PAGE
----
A Primer On The Opioid Crisis.
There’s a fact worth repeating for its horror: more Americans died from the opioid crisis in 2017 than in the entirety of the Vietnam War. Furthermore, there are an estimated 825 users for every opioid-related fatality. There is no one in this country who doesn’t have a friend, family member, loved one, or community member who isn’t affected by the scourge. The epidemic’s onset was shocking and though we are still reeling, there is good news.
The number of opioid prescriptions being written (where the overwhelming majority of users enter the cycle of dependency) and the projected number of overdose deaths is set to diminish in 2020 for the first time since 1990. With naloxone and suboxone becoming more available to those in need, progress is being made.
Institutional change is on the way. For example, the city of Chicago recently led a two-pronged assault on the epidemic. By increasing services to those suffering from opioid addiction and penalizing pharmaceutical companies with both lawsuits and fines, the city managed to address one of the sources and one of the symptoms of the crisis in a single municipal motion. Chicago not only established itself as the country’s most forward-thinking city in regards to the crisis but broke down a chunk of the municipal stigma–one of the many counterproductive stigmas around this epidemic–walling off progress.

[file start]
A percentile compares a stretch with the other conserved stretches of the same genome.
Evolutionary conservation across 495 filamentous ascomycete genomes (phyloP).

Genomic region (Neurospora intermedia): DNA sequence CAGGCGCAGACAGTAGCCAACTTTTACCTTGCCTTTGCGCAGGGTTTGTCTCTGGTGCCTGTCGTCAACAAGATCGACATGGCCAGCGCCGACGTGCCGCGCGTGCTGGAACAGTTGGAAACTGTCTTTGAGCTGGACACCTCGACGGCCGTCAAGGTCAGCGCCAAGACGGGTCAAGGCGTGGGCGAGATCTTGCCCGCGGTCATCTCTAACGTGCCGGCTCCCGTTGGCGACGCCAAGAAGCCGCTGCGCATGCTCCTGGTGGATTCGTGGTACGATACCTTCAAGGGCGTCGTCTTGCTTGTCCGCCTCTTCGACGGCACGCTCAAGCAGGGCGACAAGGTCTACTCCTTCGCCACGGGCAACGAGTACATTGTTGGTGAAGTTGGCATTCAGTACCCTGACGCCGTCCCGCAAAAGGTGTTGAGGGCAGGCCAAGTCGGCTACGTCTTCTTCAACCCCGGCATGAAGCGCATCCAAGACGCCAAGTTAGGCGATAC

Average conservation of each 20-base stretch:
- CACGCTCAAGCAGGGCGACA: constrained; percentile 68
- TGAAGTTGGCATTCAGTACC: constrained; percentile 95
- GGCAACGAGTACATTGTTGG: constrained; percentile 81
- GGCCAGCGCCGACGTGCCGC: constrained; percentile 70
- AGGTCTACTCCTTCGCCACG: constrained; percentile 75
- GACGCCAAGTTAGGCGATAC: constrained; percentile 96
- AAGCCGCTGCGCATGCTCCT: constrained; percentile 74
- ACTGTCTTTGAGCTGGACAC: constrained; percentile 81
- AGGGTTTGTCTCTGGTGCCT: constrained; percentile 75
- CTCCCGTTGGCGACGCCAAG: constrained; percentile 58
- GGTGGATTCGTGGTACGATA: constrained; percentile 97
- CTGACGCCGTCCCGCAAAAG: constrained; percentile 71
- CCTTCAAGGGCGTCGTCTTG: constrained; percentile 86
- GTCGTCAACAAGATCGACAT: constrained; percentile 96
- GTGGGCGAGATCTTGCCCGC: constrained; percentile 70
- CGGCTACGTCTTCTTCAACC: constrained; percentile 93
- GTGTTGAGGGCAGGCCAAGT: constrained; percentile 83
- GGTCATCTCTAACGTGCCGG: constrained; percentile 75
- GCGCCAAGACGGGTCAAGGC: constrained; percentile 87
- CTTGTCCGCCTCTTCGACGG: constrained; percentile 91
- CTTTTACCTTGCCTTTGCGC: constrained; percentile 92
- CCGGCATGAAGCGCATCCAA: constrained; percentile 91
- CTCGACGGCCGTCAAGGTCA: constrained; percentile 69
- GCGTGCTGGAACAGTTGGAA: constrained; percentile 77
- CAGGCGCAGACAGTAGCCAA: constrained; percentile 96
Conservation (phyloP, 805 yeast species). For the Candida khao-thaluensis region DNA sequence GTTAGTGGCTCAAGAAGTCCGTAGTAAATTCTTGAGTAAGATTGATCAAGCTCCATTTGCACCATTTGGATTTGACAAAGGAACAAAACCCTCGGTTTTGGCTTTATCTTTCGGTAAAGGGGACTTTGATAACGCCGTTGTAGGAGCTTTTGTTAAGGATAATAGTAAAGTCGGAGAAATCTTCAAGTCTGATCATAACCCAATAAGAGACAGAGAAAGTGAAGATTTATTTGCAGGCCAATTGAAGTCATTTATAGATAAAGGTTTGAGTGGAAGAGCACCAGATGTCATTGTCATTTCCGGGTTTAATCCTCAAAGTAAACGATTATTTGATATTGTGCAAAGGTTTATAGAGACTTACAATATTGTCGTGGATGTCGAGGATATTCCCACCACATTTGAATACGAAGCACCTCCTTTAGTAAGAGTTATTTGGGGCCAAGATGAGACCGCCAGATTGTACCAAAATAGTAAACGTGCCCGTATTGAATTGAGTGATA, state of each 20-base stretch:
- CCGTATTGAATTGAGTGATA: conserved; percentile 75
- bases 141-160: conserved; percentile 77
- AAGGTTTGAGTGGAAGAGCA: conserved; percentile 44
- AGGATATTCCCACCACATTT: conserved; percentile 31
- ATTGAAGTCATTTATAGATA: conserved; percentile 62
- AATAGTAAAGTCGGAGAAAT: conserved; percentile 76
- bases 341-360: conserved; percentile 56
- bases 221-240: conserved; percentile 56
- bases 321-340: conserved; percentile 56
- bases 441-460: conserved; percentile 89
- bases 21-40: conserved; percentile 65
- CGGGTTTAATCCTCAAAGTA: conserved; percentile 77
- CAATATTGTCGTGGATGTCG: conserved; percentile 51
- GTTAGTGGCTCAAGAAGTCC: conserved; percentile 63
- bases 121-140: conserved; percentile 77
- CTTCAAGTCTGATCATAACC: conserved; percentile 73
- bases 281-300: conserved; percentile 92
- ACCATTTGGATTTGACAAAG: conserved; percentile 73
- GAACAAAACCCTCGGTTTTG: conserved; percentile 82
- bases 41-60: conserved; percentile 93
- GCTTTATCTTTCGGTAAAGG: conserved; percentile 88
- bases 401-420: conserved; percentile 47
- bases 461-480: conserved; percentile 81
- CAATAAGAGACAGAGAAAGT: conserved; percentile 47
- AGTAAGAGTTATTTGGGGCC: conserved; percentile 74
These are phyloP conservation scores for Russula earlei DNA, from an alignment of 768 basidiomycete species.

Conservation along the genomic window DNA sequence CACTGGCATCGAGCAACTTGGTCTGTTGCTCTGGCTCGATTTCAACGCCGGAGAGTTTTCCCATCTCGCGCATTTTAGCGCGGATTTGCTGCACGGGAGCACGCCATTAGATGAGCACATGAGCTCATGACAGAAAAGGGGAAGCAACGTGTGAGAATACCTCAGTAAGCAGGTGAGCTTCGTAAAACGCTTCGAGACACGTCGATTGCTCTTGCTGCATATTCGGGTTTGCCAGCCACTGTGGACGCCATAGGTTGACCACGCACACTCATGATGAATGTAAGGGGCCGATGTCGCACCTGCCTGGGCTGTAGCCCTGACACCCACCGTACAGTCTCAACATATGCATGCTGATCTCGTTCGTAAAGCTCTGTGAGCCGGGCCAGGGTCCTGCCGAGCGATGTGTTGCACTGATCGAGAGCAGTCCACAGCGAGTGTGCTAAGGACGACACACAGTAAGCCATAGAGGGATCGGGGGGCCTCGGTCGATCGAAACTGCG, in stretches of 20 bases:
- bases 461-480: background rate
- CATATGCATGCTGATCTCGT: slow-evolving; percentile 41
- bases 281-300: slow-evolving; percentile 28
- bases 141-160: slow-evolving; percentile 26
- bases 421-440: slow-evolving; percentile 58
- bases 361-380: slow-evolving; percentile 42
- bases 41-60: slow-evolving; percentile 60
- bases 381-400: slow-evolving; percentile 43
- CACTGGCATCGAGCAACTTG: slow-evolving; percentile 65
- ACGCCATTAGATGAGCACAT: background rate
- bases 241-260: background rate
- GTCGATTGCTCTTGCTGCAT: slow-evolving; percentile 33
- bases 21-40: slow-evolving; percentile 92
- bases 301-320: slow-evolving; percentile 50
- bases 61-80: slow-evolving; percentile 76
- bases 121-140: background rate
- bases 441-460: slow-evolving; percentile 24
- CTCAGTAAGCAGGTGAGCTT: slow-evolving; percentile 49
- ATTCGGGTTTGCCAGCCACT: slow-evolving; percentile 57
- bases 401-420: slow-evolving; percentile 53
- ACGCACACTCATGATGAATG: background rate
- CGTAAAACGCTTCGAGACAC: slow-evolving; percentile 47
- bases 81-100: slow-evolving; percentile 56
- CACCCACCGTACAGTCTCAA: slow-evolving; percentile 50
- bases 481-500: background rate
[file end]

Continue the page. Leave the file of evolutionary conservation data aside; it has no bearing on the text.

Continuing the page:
Turning someone’s complex and varied life experience into a statistic, defining someone singularly by their problem, is harmful and counterproductive to the recovery environment. It seems unfixable, all-defining.
Though the prevalence of this model is a travesty, many within and beyond the treatment world regard it as “the way things are.” The cycle of patient blaming trickles down from the pharmaceutical companies, all the way into the traditional rehabilitation industry that fails its patients with shocking consistency.
Resources for Opioid Addiction
This isn’t the way things have to be and treatment programs, such as outpatient rehab, are available.
Chicago Rehab Center is here to help end the opioid crisis.
Reviewed by Dr. Beth Dunlap
Dr. Beth Dunlap, a board-certified addiction medicine and family medicine physician, is the medical director at CRC Institute, where she is responsible for overseeing all the integrated medical services at the Institute. Beth completed medical school, residency, and fellowship at Northwestern University, where she continues to serve on the faculty as a member of the Department of Family and Community Medicine. She has extensive experience in addiction medicine at all levels of care, and her clinical interests include integrated primary care and addiction medicine, harm reduction, and medication-assisted treatment.